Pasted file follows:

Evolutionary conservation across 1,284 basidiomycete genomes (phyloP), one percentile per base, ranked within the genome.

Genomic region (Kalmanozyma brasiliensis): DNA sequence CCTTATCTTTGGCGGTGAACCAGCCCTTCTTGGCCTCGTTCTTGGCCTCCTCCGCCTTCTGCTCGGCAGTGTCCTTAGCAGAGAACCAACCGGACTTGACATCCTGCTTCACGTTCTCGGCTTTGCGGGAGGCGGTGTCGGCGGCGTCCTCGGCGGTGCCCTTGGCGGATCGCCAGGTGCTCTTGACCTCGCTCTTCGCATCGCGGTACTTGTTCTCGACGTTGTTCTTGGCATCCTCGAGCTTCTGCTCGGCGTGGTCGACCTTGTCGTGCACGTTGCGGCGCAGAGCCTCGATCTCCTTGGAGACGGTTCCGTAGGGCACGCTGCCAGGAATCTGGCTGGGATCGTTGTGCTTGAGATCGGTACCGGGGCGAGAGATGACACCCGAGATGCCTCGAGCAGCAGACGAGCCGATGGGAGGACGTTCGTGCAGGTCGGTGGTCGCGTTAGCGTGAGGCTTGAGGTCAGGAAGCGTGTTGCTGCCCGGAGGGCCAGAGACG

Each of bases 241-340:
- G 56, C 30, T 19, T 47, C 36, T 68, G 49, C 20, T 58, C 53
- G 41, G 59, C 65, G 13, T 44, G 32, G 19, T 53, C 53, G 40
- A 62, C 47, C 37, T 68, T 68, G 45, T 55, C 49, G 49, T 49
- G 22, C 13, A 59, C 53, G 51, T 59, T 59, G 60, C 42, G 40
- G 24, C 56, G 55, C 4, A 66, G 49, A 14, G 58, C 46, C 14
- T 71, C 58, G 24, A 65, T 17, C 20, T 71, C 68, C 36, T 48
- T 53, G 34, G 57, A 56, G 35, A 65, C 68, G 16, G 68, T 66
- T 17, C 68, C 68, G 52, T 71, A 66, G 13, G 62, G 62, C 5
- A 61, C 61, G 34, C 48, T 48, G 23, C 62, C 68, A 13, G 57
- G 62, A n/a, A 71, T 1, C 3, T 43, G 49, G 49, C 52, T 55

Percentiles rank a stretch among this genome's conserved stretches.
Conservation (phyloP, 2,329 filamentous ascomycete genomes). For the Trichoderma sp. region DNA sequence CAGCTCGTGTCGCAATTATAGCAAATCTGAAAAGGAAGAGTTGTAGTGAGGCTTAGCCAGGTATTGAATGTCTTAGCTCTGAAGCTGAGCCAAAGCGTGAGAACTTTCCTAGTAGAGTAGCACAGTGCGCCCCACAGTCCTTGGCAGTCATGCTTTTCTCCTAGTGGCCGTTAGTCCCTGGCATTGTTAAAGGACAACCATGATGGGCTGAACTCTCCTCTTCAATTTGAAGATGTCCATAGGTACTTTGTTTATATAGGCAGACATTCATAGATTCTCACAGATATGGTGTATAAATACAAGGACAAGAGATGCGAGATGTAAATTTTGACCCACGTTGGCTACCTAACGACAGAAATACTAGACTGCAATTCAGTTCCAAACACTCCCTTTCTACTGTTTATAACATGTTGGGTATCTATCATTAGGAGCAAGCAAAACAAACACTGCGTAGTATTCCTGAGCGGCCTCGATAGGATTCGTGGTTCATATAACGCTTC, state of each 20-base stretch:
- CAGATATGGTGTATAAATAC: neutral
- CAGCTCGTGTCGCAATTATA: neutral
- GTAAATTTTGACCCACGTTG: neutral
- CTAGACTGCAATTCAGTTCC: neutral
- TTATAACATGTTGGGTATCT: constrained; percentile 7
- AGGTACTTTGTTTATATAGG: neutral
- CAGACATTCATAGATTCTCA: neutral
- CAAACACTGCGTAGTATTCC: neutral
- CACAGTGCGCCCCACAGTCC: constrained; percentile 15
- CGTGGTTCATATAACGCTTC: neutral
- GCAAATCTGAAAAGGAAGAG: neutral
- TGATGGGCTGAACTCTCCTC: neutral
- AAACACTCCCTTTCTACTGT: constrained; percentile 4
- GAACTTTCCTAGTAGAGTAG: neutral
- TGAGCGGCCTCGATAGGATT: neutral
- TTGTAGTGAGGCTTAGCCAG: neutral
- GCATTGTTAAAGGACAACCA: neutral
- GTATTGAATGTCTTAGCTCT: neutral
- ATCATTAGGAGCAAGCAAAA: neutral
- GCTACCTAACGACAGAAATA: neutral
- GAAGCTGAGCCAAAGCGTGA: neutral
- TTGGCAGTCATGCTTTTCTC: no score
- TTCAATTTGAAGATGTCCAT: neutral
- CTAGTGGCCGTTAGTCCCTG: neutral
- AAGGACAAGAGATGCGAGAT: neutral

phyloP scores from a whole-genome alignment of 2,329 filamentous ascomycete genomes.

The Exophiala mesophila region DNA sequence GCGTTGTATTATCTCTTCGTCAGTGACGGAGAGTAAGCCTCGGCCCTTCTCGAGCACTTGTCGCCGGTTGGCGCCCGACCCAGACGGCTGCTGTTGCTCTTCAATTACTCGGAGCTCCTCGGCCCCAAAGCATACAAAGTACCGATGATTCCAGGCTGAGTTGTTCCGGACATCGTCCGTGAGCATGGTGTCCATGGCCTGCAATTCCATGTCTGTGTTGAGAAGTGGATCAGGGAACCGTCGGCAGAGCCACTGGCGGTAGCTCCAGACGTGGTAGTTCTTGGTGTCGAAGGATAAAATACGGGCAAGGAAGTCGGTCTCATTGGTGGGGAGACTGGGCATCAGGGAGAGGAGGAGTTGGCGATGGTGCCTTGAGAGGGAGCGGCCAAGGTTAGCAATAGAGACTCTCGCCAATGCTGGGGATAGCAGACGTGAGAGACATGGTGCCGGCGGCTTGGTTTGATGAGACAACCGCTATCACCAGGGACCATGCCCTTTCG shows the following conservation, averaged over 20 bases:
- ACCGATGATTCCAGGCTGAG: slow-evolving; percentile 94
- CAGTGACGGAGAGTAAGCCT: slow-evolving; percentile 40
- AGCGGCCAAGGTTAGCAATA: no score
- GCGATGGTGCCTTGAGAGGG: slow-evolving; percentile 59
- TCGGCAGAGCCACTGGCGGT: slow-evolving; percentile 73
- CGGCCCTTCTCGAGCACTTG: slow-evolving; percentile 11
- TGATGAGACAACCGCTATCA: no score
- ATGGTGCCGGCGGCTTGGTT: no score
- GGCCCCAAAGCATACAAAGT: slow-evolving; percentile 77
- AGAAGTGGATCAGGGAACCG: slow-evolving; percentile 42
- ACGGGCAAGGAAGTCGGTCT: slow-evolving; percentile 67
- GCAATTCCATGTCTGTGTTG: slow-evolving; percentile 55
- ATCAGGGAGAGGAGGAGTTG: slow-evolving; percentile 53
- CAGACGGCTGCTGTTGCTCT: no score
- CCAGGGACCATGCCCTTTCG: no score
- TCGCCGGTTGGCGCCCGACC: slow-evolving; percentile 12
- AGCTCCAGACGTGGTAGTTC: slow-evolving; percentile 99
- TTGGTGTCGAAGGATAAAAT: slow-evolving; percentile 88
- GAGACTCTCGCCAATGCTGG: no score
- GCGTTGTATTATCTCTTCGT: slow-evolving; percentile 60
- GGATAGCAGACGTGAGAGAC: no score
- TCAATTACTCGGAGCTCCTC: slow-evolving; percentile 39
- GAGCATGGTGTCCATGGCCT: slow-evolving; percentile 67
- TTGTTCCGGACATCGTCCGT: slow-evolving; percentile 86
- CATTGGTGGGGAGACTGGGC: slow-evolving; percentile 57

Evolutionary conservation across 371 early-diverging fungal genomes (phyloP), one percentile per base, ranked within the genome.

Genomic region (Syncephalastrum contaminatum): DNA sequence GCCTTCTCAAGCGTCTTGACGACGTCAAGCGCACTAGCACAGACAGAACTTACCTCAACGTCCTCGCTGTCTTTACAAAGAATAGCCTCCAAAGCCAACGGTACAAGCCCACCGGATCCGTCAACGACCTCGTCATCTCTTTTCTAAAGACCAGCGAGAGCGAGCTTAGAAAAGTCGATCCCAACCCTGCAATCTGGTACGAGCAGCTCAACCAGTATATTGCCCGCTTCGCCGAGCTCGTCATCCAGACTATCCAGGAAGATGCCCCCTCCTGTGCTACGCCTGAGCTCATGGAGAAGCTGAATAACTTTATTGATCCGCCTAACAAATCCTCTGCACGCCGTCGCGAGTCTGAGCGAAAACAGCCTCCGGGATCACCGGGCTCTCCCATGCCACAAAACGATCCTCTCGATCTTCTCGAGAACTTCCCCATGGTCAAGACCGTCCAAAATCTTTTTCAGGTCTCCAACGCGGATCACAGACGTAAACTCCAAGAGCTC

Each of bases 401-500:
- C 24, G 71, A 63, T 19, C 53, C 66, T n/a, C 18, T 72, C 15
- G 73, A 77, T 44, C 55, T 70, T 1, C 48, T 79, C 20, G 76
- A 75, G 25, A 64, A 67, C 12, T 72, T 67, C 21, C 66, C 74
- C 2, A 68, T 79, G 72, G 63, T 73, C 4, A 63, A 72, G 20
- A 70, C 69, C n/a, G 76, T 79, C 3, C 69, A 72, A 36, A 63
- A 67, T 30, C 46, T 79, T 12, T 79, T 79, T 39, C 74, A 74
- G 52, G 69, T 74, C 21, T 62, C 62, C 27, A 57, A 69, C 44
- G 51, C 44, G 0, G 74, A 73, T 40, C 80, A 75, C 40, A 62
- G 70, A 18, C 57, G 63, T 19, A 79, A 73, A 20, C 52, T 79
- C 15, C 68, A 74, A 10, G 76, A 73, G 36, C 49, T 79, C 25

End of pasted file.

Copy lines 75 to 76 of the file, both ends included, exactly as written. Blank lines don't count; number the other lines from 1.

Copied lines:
- A 70, C 69, C n/a, G 76, T 79, C 3, C 69, A 72, A 36, A 63
- A 67, T 30, C 46, T 79, T 12, T 79, T 79, T 39, C 74, A 74